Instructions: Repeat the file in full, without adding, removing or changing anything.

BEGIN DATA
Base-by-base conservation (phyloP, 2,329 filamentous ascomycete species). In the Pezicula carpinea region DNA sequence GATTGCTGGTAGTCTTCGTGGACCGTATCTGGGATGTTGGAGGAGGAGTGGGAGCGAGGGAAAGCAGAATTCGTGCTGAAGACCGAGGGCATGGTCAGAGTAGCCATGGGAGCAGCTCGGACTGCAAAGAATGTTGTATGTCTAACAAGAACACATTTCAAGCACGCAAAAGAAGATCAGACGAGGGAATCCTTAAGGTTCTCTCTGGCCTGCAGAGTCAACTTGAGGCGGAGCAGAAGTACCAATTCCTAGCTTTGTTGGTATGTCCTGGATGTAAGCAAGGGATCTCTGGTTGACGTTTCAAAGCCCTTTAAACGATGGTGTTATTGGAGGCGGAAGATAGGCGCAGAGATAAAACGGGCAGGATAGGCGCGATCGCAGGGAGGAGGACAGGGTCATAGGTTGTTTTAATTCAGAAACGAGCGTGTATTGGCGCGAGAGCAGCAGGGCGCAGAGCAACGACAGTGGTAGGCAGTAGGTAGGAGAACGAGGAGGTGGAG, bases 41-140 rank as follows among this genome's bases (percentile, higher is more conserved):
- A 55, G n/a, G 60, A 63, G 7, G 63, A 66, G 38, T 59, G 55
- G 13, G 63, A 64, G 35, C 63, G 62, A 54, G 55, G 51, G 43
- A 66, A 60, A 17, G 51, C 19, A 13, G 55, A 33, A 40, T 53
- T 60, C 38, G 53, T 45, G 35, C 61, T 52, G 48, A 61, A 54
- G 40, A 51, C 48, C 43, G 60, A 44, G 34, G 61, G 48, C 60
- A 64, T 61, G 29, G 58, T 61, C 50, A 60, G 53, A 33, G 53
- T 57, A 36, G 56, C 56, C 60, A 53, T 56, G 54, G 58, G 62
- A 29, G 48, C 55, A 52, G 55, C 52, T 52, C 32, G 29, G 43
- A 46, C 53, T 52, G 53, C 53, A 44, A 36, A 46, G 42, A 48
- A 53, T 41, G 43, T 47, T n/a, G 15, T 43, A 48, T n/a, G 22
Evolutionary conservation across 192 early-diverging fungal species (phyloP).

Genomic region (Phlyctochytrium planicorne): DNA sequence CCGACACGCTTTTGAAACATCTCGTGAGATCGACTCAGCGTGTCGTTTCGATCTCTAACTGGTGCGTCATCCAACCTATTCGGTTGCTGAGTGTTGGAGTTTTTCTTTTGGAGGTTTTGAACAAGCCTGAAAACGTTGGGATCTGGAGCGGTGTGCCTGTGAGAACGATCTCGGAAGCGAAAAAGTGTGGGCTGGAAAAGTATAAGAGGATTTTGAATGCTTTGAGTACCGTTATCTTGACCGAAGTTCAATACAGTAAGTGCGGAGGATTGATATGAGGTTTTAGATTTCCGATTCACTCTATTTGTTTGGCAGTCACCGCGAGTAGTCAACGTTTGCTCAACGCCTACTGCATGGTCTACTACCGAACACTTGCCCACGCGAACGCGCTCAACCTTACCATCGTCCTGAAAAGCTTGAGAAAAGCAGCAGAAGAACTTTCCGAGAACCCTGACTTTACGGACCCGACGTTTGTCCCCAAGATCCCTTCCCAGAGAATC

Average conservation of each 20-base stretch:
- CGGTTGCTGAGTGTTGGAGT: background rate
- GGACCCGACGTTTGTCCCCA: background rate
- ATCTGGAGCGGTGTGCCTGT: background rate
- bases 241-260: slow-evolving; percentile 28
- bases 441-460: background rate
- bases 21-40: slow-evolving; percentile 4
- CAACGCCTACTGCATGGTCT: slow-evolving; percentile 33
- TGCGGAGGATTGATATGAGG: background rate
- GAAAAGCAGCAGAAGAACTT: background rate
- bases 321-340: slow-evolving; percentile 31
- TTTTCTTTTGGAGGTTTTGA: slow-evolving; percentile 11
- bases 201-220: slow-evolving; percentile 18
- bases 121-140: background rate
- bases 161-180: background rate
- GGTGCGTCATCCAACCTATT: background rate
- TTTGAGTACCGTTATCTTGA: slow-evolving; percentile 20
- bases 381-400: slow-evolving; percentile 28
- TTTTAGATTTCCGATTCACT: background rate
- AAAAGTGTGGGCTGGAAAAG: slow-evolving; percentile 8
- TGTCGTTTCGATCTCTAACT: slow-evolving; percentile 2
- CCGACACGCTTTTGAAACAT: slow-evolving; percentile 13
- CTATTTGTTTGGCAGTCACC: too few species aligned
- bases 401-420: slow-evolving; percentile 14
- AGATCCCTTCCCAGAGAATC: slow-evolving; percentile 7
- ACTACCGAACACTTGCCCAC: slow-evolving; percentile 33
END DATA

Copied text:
Base-by-base conservation (phyloP, 2,329 filamentous ascomycete species). In the Pezicula carpinea region DNA sequence GATTGCTGGTAGTCTTCGTGGACCGTATCTGGGATGTTGGAGGAGGAGTGGGAGCGAGGGAAAGCAGAATTCGTGCTGAAGACCGAGGGCATGGTCAGAGTAGCCATGGGAGCAGCTCGGACTGCAAAGAATGTTGTATGTCTAACAAGAACACATTTCAAGCACGCAAAAGAAGATCAGACGAGGGAATCCTTAAGGTTCTCTCTGGCCTGCAGAGTCAACTTGAGGCGGAGCAGAAGTACCAATTCCTAGCTTTGTTGGTATGTCCTGGATGTAAGCAAGGGATCTCTGGTTGACGTTTCAAAGCCCTTTAAACGATGGTGTTATTGGAGGCGGAAGATAGGCGCAGAGATAAAACGGGCAGGATAGGCGCGATCGCAGGGAGGAGGACAGGGTCATAGGTTGTTTTAATTCAGAAACGAGCGTGTATTGGCGCGAGAGCAGCAGGGCGCAGAGCAACGACAGTGGTAGGCAGTAGGTAGGAGAACGAGGAGGTGGAG, bases 41-140 rank as follows among this genome's bases (percentile, higher is more conserved):
- A 55, G n/a, G 60, A 63, G 7, G 63, A 66, G 38, T 59, G 55
- G 13, G 63, A 64, G 35, C 63, G 62, A 54, G 55, G 51, G 43
- A 66, A 60, A 17, G 51, C 19, A 13, G 55, A 33, A 40, T 53
- T 60, C 38, G 53, T 45, G 35, C 61, T 52, G 48, A 61, A 54
- G 40, A 51, C 48, C 43, G 60, A 44, G 34, G 61, G 48, C 60
- A 64, T 61, G 29, G 58, T 61, C 50, A 60, G 53, A 33, G 53
- T 57, A 36, G 56, C 56, C 60, A 53, T 56, G 54, G 58, G 62
- A 29, G 48, C 55, A 52, G 55, C 52, T 52, C 32, G 29, G 43
- A 46, C 53, T 52, G 53, C 53, A 44, A 36, A 46, G 42, A 48
- A 53, T 41, G 43, T 47, T n/a, G 15, T 43, A 48, T n/a, G 22
Evolutionary conservation across 192 early-diverging fungal species (phyloP).

Genomic region (Phlyctochytrium planicorne): DNA sequence CCGACACGCTTTTGAAACATCTCGTGAGATCGACTCAGCGTGTCGTTTCGATCTCTAACTGGTGCGTCATCCAACCTATTCGGTTGCTGAGTGTTGGAGTTTTTCTTTTGGAGGTTTTGAACAAGCCTGAAAACGTTGGGATCTGGAGCGGTGTGCCTGTGAGAACGATCTCGGAAGCGAAAAAGTGTGGGCTGGAAAAGTATAAGAGGATTTTGAATGCTTTGAGTACCGTTATCTTGACCGAAGTTCAATACAGTAAGTGCGGAGGATTGATATGAGGTTTTAGATTTCCGATTCACTCTATTTGTTTGGCAGTCACCGCGAGTAGTCAACGTTTGCTCAACGCCTACTGCATGGTCTACTACCGAACACTTGCCCACGCGAACGCGCTCAACCTTACCATCGTCCTGAAAAGCTTGAGAAAAGCAGCAGAAGAACTTTCCGAGAACCCTGACTTTACGGACCCGACGTTTGTCCCCAAGATCCCTTCCCAGAGAATC

Average conservation of each 20-base stretch:
- CGGTTGCTGAGTGTTGGAGT: background rate
- GGACCCGACGTTTGTCCCCA: background rate
- ATCTGGAGCGGTGTGCCTGT: background rate
- bases 241-260: slow-evolving; percentile 28
- bases 441-460: background rate
- bases 21-40: slow-evolving; percentile 4
- CAACGCCTACTGCATGGTCT: slow-evolving; percentile 33
- TGCGGAGGATTGATATGAGG: background rate
- GAAAAGCAGCAGAAGAACTT: background rate
- bases 321-340: slow-evolving; percentile 31
- TTTTCTTTTGGAGGTTTTGA: slow-evolving; percentile 11
- bases 201-220: slow-evolving; percentile 18
- bases 121-140: background rate
- bases 161-180: background rate
- GGTGCGTCATCCAACCTATT: background rate
- TTTGAGTACCGTTATCTTGA: slow-evolving; percentile 20
- bases 381-400: slow-evolving; percentile 28
- TTTTAGATTTCCGATTCACT: background rate
- AAAAGTGTGGGCTGGAAAAG: slow-evolving; percentile 8
- TGTCGTTTCGATCTCTAACT: slow-evolving; percentile 2
- CCGACACGCTTTTGAAACAT: slow-evolving; percentile 13
- CTATTTGTTTGGCAGTCACC: too few species aligned
- bases 401-420: slow-evolving; percentile 14
- AGATCCCTTCCCAGAGAATC: slow-evolving; percentile 7
- ACTACCGAACACTTGCCCAC: slow-evolving; percentile 33